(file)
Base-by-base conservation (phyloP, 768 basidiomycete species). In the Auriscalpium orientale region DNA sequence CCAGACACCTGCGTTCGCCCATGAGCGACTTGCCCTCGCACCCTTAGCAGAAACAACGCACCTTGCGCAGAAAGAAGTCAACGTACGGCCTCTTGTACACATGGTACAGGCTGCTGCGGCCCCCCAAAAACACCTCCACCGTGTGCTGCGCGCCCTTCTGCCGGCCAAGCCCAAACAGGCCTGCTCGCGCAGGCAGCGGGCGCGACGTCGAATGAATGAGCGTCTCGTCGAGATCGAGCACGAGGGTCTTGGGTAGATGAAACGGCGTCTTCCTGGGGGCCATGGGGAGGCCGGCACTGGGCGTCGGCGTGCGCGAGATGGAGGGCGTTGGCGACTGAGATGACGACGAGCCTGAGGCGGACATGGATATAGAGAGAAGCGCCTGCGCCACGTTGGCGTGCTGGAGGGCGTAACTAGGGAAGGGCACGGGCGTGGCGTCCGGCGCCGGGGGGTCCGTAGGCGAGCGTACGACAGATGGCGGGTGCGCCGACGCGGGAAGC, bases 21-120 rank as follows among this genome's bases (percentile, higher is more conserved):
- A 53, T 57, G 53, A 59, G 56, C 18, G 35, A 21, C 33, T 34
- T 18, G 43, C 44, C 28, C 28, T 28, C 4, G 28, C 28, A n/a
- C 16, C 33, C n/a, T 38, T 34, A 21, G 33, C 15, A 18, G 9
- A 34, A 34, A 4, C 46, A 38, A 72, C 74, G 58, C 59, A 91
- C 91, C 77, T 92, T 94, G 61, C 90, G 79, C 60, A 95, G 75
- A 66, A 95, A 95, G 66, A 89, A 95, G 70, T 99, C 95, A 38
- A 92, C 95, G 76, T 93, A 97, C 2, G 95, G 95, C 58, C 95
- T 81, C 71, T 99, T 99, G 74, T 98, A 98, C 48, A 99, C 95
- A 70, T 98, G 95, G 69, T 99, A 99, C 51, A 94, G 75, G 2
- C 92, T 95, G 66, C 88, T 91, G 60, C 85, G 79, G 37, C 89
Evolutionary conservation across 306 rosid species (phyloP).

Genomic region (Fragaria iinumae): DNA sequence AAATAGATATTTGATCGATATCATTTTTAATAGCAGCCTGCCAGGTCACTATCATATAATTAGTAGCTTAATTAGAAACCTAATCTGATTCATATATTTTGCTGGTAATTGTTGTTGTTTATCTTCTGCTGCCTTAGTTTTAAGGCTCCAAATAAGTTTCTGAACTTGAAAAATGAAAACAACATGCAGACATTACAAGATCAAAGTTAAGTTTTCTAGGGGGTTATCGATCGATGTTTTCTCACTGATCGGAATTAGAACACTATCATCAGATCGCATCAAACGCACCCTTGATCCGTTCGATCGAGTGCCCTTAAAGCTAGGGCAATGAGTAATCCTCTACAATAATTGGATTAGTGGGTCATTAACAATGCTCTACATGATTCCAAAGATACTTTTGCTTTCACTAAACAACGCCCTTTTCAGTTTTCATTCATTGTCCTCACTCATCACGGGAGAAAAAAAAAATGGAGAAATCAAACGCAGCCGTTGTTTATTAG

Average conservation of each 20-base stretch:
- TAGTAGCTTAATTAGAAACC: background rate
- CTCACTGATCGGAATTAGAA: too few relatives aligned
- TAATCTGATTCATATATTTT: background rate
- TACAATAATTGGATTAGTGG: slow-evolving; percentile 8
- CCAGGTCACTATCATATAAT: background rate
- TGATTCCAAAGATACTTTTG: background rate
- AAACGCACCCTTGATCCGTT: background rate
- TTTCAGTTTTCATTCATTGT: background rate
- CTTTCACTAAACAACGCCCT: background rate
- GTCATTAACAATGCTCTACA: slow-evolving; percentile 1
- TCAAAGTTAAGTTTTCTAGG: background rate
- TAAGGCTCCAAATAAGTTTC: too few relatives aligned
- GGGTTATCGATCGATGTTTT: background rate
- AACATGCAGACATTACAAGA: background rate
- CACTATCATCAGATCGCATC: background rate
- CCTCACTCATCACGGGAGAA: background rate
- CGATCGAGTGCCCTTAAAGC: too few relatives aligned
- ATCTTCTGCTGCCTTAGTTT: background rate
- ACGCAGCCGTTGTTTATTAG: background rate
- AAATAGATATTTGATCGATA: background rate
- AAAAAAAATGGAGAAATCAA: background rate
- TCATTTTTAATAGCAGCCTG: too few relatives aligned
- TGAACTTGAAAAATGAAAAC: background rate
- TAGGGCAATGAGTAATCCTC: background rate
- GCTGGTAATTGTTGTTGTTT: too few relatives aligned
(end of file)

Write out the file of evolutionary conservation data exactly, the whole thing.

Base-by-base conservation (phyloP, 768 basidiomycete species). In the Auriscalpium orientale region DNA sequence CCAGACACCTGCGTTCGCCCATGAGCGACTTGCCCTCGCACCCTTAGCAGAAACAACGCACCTTGCGCAGAAAGAAGTCAACGTACGGCCTCTTGTACACATGGTACAGGCTGCTGCGGCCCCCCAAAAACACCTCCACCGTGTGCTGCGCGCCCTTCTGCCGGCCAAGCCCAAACAGGCCTGCTCGCGCAGGCAGCGGGCGCGACGTCGAATGAATGAGCGTCTCGTCGAGATCGAGCACGAGGGTCTTGGGTAGATGAAACGGCGTCTTCCTGGGGGCCATGGGGAGGCCGGCACTGGGCGTCGGCGTGCGCGAGATGGAGGGCGTTGGCGACTGAGATGACGACGAGCCTGAGGCGGACATGGATATAGAGAGAAGCGCCTGCGCCACGTTGGCGTGCTGGAGGGCGTAACTAGGGAAGGGCACGGGCGTGGCGTCCGGCGCCGGGGGGTCCGTAGGCGAGCGTACGACAGATGGCGGGTGCGCCGACGCGGGAAGC, bases 21-120 rank as follows among this genome's bases (percentile, higher is more conserved):
- A 53, T 57, G 53, A 59, G 56, C 18, G 35, A 21, C 33, T 34
- T 18, G 43, C 44, C 28, C 28, T 28, C 4, G 28, C 28, A n/a
- C 16, C 33, C n/a, T 38, T 34, A 21, G 33, C 15, A 18, G 9
- A 34, A 34, A 4, C 46, A 38, A 72, C 74, G 58, C 59, A 91
- C 91, C 77, T 92, T 94, G 61, C 90, G 79, C 60, A 95, G 75
- A 66, A 95, A 95, G 66, A 89, A 95, G 70, T 99, C 95, A 38
- A 92, C 95, G 76, T 93, A 97, C 2, G 95, G 95, C 58, C 95
- T 81, C 71, T 99, T 99, G 74, T 98, A 98, C 48, A 99, C 95
- A 70, T 98, G 95, G 69, T 99, A 99, C 51, A 94, G 75, G 2
- C 92, T 95, G 66, C 88, T 91, G 60, C 85, G 79, G 37, C 89
Evolutionary conservation across 306 rosid species (phyloP).

Genomic region (Fragaria iinumae): DNA sequence AAATAGATATTTGATCGATATCATTTTTAATAGCAGCCTGCCAGGTCACTATCATATAATTAGTAGCTTAATTAGAAACCTAATCTGATTCATATATTTTGCTGGTAATTGTTGTTGTTTATCTTCTGCTGCCTTAGTTTTAAGGCTCCAAATAAGTTTCTGAACTTGAAAAATGAAAACAACATGCAGACATTACAAGATCAAAGTTAAGTTTTCTAGGGGGTTATCGATCGATGTTTTCTCACTGATCGGAATTAGAACACTATCATCAGATCGCATCAAACGCACCCTTGATCCGTTCGATCGAGTGCCCTTAAAGCTAGGGCAATGAGTAATCCTCTACAATAATTGGATTAGTGGGTCATTAACAATGCTCTACATGATTCCAAAGATACTTTTGCTTTCACTAAACAACGCCCTTTTCAGTTTTCATTCATTGTCCTCACTCATCACGGGAGAAAAAAAAAATGGAGAAATCAAACGCAGCCGTTGTTTATTAG

Average conservation of each 20-base stretch:
- TAGTAGCTTAATTAGAAACC: background rate
- CTCACTGATCGGAATTAGAA: too few relatives aligned
- TAATCTGATTCATATATTTT: background rate
- TACAATAATTGGATTAGTGG: slow-evolving; percentile 8
- CCAGGTCACTATCATATAAT: background rate
- TGATTCCAAAGATACTTTTG: background rate
- AAACGCACCCTTGATCCGTT: background rate
- TTTCAGTTTTCATTCATTGT: background rate
- CTTTCACTAAACAACGCCCT: background rate
- GTCATTAACAATGCTCTACA: slow-evolving; percentile 1
- TCAAAGTTAAGTTTTCTAGG: background rate
- TAAGGCTCCAAATAAGTTTC: too few relatives aligned
- GGGTTATCGATCGATGTTTT: background rate
- AACATGCAGACATTACAAGA: background rate
- CACTATCATCAGATCGCATC: background rate
- CCTCACTCATCACGGGAGAA: background rate
- CGATCGAGTGCCCTTAAAGC: too few relatives aligned
- ATCTTCTGCTGCCTTAGTTT: background rate
- ACGCAGCCGTTGTTTATTAG: background rate
- AAATAGATATTTGATCGATA: background rate
- AAAAAAAATGGAGAAATCAA: background rate
- TCATTTTTAATAGCAGCCTG: too few relatives aligned
- TGAACTTGAAAAATGAAAAC: background rate
- TAGGGCAATGAGTAATCCTC: background rate
- GCTGGTAATTGTTGTTGTTT: too few relatives aligned